UNILEVER’S commitment to investing 1 billion Euros (more than R19 billion) globally on technology to help it to transition away from fossil fuel derived chemicals in its cleaning and laundry products by 2030 could prove a key tipping point in the quest to reverse climate change.
But for this to happen, it will require buy-in from all stakeholders, including businesses, competitors, government, civil society, and consumers.
That was the message that emerged during a panel discussion between some of South Africa’s premier sustainability experts hosted by the consumer goods leader, to mark the local launch of its Clean Future campaign.
“There’s simply no disputing that the world is getting warmer, driven by our addiction to fossil fuels,” said Dr Andrew Venter, the Director of the Cambridge Institute for Sustainability Leadership’s operations in South Africa. He warned that if this did not change, the consequences were already revealing themselves, including extreme weather events, floods, droughts, and mass extinctions would become more frequent and devastating.
“This is why it’s so encouraging to see a business of Unilever’s scale make this dramatic commitment, one that amounts to an irrevocable business shift,” Venter said.
He was referring to the fact that most cleaning and laundry products available today contain chemicals made from fossil fuel feedstocks, a non-renewable source of carbon.
Lethepu Matshaba, Unilever Homecare VP for Africa said the company’s move to renewable or recycled sources of carbon for these chemicals is a deliberate shift away from the fossil fuel economy, and a critical step towards its pledge of net zero emissions from its products by 2030.
She said this shift would be particularly impactful given the scale and reach of Unilever’s homecare value chain. “We work with 6,200 employees across 150 factories. Homecare has a turnover of 10.8 billion Euros, or 21% of total Unilever turnover. Over 1 billion people enjoy the benefits of our products every day.”
Outlining the programme, Unilever’s Research & Development Director Africa, Jennifer Cromie said this will entail ring-fencing 1 billion Euros to finance biotechnology research, CO2 utilisation, low carbon chemistry, biodegradable and water-efficient product formulations, and will halve the use of virgin plastic by 2025. This investment will also support the development of brand communications that make these technologies appealing to consumers.
Central to Clean Future is Unilever’s ‘Carbon Rainbow’, a novel approach to diversify the carbon used in its product formulations. Non-renewable, fossil sources of carbon (identified in the Carbon Rainbow as black carbon) will be replaced using captured CO2 (purple carbon), plants and biological sources (green carbon), marine sources such as algae (blue carbon), carbon from plastic waste (grey carbon).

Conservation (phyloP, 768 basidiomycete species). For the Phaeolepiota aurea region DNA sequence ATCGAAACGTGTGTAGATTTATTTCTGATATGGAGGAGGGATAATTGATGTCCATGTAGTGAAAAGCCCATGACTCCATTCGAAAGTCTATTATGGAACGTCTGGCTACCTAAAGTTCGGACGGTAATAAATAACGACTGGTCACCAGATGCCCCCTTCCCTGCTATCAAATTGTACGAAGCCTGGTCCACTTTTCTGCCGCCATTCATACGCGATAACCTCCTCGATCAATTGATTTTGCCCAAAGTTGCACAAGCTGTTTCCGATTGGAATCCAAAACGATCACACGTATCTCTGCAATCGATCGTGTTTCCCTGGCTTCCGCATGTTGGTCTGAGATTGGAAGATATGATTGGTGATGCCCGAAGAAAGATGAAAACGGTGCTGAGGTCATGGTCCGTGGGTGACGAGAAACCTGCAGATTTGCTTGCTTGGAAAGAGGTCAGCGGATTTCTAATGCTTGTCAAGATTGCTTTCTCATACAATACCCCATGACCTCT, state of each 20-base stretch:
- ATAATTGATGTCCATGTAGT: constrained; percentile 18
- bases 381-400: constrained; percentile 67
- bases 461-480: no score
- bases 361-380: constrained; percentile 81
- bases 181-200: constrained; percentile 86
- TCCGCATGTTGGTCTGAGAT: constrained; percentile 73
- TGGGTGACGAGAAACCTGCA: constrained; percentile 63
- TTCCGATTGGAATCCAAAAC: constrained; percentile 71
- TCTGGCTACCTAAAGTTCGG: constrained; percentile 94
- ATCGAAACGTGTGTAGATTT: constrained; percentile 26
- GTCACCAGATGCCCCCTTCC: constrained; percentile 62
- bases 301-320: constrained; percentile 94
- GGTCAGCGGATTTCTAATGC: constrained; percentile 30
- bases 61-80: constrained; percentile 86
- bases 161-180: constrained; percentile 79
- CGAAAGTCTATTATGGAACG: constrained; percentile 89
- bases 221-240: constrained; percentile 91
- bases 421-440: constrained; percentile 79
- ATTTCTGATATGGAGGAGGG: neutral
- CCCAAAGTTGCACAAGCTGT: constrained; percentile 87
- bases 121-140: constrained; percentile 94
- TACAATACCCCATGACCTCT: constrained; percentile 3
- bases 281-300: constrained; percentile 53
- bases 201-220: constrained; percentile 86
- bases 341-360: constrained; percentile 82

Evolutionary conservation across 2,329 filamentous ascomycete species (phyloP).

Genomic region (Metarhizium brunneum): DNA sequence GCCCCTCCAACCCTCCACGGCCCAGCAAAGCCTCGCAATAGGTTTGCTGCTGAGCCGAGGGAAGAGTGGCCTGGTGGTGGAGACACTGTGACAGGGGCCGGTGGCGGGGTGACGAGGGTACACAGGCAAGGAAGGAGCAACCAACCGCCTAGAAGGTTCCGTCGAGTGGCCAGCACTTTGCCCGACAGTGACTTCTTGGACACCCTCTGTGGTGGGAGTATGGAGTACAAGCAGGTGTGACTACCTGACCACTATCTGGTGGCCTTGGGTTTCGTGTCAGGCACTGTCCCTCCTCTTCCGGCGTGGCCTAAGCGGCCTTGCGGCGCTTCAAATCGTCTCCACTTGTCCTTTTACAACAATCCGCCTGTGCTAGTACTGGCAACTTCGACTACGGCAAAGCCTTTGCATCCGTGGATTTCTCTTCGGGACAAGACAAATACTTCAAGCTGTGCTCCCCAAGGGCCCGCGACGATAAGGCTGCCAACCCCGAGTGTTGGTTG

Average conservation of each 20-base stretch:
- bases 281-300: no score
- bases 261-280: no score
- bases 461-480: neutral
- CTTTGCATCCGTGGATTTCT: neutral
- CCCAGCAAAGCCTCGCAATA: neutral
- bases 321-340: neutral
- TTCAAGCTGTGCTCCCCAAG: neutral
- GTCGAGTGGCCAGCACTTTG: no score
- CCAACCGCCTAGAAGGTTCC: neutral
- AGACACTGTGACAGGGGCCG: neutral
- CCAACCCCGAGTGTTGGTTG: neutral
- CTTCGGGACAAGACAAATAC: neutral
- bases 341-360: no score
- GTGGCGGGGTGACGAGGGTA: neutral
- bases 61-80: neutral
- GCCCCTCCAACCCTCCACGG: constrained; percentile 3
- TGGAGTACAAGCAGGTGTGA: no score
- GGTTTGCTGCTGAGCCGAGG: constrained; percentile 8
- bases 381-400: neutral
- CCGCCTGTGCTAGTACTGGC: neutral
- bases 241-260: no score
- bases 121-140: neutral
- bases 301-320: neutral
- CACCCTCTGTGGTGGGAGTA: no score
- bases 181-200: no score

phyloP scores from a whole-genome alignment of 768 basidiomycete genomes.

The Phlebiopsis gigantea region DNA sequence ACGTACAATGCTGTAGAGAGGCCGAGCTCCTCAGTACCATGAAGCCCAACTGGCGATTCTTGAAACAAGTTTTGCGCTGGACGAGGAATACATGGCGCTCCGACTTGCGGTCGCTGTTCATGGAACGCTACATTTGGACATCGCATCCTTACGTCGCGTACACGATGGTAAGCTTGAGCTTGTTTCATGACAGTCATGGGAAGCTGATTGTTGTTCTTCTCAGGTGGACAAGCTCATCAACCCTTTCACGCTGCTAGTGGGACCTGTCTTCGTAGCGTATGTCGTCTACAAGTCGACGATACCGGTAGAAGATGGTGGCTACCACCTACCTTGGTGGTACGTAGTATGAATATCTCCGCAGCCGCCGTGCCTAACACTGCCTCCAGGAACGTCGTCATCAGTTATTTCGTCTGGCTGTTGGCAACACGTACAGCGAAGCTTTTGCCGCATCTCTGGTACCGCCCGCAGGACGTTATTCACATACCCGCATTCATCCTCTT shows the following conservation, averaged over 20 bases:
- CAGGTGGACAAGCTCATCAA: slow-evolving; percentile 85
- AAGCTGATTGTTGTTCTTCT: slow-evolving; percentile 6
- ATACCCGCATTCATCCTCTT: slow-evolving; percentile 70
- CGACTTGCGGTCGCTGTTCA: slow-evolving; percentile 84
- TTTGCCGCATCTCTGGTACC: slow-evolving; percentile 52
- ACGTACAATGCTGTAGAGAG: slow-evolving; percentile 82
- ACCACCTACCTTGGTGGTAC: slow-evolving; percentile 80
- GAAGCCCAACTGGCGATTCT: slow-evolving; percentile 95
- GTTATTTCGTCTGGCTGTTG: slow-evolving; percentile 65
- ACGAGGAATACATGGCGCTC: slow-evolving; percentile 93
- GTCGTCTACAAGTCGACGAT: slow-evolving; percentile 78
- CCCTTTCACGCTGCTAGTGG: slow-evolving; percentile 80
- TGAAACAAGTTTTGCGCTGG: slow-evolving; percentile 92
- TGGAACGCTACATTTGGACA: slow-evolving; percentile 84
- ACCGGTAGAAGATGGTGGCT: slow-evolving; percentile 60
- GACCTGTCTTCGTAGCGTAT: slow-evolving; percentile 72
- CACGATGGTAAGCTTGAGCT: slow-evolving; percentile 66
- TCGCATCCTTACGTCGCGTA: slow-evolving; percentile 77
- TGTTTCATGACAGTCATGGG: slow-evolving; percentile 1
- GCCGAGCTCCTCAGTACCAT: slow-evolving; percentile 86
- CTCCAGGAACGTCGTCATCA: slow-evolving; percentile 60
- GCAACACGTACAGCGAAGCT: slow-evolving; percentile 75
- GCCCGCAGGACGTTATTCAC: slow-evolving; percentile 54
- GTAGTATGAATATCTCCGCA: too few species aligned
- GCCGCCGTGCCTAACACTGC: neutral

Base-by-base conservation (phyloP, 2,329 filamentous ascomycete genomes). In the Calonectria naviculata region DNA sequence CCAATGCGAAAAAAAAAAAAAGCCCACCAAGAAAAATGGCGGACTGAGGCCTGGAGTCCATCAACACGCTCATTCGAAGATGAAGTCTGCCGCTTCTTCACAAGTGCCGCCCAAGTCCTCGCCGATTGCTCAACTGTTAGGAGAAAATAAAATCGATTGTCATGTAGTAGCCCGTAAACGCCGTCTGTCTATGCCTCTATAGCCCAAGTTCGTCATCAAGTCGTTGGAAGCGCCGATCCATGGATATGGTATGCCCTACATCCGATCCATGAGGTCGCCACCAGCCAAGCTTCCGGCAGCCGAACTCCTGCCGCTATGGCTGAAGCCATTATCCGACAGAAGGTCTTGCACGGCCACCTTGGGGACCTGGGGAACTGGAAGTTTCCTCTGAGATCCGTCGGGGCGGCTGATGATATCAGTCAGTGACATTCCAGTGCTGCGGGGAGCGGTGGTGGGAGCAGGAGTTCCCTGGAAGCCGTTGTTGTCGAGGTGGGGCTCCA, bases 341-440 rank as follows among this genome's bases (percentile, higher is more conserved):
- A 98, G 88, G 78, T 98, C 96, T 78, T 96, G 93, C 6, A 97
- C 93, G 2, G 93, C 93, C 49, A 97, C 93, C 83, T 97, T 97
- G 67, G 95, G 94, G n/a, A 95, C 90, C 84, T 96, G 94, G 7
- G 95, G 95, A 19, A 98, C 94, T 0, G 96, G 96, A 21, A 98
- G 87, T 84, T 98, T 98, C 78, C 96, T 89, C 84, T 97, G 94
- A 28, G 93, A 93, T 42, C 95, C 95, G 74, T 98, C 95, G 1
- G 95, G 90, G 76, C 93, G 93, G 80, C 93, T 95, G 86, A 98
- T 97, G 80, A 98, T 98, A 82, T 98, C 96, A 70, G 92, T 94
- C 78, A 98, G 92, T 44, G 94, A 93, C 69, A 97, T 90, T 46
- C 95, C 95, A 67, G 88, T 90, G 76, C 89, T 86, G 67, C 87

Panellist, Kirsten Barnes, Lead for the SA Plastic Pact welcomed the announcement, saying she was encouraged to see that Clean Future didn’t just focus on the sustainability of the packaging, but also the products inside which “too often just wash away, out of sight out of mind”.
“I commend Unilever on its commitment. It will be such an inspiration to our other members as they seek to make their own changes,” Barnes said.
Matlou Setati Executive for Food Safety from the Consumer Goods Council of South Africa concurred. “Industry bears a huge responsibility to develop products with the environment at heart, use less harmful ingredients and produce less packaging pollution,” she said, adding that partnerships were key to the success of the initiative, particularly when it came to waste collection and recycling.
Nick Tandi, Senior Water Resources Management Specialist from the Water Resources Group at The World Bank, said he was particularly excited at the water saving implications of Unilever’s “ambitious” Clean Future goals, including its intention to introduce products that use less water. “In addition, biodegradable products will significantly reduce the costs of treating the wastewater, costs that would otherwise be passed on to consumers in their bills or add to municipal debt,” Tandi added.
In response to a question about how Unilever intended to be held accountable to its Clean Future promises, the company’s Homecare Director for Southern Africa, Nathan Palmer said, it was important to realise that Clean Future, ambitious in scope as it is, was just part of a wider commitment by Unilever to work towards a goal of zero harm to the environment.
“We’ve made an extremely public commitment here. We’re confident we’ve got the internal commitment and external partners to make this happen. But we ask you to hold us accountable if we fall short.”
Wrapping up proceedings, Matshaba said the scale of Unilever’s impact, both globally and in South Africa, presented a tremendous opportunity as well as huge responsibility.
“For some time, we’ve been guided by the principle, ‘Making your Home a better World and our World a better Home’. I’d like to think we’ve done a good job at the first part. Now, with Clean Future we’re getting serious about delivering on our commitment to making the world a better home.”